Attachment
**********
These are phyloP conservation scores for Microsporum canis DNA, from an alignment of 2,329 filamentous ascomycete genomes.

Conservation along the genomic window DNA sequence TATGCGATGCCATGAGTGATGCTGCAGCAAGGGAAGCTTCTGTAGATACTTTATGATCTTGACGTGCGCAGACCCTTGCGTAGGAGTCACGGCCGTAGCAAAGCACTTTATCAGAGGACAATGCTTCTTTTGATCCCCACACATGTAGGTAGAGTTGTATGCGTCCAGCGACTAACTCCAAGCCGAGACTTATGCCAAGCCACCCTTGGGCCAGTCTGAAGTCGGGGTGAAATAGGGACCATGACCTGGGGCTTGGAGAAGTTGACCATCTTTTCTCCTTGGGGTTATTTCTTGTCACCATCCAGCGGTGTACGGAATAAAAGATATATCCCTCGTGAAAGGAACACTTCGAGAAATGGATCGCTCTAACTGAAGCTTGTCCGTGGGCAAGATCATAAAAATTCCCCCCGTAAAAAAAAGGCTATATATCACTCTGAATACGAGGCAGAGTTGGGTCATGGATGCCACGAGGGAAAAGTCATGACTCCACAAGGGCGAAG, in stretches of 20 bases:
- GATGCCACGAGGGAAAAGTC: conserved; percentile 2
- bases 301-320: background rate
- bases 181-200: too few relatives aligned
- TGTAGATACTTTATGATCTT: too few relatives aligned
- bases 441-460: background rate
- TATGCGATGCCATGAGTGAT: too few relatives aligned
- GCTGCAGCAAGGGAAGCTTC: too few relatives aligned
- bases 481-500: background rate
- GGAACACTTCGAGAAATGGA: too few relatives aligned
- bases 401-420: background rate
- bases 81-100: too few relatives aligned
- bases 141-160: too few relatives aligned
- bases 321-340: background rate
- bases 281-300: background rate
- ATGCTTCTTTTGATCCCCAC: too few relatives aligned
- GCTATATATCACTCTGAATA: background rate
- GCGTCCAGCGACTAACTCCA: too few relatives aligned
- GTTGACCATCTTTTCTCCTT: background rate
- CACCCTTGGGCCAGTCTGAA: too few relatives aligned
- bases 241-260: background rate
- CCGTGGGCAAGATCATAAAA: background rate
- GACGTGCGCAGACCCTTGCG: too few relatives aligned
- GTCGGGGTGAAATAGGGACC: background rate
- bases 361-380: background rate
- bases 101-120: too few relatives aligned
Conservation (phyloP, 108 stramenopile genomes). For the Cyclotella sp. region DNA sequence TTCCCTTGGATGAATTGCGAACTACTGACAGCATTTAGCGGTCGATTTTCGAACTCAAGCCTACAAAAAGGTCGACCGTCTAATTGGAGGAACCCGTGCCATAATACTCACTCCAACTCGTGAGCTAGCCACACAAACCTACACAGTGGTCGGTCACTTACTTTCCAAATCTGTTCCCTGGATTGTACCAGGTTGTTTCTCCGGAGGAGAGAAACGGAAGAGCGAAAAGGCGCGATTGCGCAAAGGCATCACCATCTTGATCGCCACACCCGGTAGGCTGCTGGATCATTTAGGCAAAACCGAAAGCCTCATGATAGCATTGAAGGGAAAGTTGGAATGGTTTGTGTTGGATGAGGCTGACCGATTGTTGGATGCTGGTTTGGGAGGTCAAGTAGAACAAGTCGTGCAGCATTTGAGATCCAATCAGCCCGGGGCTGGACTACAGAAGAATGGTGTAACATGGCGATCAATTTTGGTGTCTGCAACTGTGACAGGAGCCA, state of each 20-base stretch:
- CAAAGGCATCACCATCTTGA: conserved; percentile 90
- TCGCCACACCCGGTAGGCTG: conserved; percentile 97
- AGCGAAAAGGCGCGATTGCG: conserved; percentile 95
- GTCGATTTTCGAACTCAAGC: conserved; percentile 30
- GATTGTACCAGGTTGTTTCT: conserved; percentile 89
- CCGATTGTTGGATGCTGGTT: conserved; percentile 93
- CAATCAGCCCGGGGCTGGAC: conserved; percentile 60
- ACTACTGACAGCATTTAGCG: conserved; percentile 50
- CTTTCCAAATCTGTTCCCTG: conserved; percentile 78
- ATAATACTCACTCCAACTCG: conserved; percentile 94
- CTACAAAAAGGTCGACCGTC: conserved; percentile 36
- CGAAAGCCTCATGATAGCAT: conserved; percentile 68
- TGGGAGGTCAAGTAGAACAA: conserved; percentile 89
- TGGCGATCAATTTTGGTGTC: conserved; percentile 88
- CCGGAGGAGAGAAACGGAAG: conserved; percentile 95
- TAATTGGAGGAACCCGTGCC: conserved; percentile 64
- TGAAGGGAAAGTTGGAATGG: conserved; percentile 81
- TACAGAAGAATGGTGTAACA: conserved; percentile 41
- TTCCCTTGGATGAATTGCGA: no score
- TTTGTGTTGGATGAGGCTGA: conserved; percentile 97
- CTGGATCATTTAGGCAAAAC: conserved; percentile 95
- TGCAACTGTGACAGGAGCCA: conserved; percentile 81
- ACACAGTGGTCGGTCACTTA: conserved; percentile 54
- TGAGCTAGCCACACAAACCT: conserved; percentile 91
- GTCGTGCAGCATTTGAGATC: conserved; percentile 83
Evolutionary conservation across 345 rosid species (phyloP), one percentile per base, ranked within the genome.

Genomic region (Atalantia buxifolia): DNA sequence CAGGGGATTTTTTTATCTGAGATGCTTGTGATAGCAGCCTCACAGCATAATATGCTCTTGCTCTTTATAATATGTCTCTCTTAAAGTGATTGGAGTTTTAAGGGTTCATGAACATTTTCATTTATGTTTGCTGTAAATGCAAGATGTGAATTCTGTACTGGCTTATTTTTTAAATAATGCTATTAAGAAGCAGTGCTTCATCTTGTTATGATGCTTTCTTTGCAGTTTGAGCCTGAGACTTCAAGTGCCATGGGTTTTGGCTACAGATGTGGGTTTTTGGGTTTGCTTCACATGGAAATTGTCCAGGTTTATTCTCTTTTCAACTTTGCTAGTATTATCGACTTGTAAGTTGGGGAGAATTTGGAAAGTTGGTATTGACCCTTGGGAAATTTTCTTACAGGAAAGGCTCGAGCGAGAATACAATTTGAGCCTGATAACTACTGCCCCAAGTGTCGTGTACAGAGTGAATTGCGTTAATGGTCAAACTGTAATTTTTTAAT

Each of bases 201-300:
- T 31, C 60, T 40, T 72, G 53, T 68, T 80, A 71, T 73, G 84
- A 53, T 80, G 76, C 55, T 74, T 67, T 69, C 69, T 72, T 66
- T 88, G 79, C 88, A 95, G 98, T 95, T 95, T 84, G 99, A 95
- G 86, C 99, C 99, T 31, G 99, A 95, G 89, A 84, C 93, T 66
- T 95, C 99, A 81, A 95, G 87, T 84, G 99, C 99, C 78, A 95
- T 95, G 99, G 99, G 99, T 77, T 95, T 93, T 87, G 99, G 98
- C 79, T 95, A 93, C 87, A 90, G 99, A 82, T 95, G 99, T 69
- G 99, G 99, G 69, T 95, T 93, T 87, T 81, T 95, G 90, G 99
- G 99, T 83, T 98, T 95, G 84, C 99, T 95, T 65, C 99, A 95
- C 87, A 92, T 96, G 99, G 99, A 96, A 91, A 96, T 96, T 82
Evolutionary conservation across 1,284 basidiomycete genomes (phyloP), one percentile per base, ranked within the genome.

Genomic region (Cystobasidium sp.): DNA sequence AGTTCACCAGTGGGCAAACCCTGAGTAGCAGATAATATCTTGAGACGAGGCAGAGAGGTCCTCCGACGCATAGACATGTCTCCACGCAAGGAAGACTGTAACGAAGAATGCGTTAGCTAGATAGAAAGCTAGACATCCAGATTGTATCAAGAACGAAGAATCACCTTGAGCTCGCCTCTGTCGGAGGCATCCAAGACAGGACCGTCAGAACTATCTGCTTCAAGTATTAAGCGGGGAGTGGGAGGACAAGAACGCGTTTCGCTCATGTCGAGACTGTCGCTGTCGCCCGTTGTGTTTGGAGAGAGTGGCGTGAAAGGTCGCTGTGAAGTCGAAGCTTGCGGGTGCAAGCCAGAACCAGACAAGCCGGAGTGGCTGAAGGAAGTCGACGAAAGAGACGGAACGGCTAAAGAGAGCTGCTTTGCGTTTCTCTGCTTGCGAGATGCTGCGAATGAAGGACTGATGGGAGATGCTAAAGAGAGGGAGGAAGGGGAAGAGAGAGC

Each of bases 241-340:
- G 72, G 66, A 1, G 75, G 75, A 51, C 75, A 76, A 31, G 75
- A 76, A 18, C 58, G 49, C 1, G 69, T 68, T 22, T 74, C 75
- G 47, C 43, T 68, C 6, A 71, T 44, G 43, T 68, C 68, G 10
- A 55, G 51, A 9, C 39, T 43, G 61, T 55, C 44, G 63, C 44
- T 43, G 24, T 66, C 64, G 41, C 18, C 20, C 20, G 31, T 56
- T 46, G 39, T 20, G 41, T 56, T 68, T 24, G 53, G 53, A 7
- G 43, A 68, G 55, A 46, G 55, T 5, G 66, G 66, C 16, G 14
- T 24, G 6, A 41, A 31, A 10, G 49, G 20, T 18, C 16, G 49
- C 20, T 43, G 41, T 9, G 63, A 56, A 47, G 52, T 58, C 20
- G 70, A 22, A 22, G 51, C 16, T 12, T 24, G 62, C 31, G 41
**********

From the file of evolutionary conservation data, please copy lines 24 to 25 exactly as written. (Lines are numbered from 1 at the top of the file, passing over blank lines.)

- GACGTGCGCAGACCCTTGCG: too few relatives aligned
- GTCGGGGTGAAATAGGGACC: background rate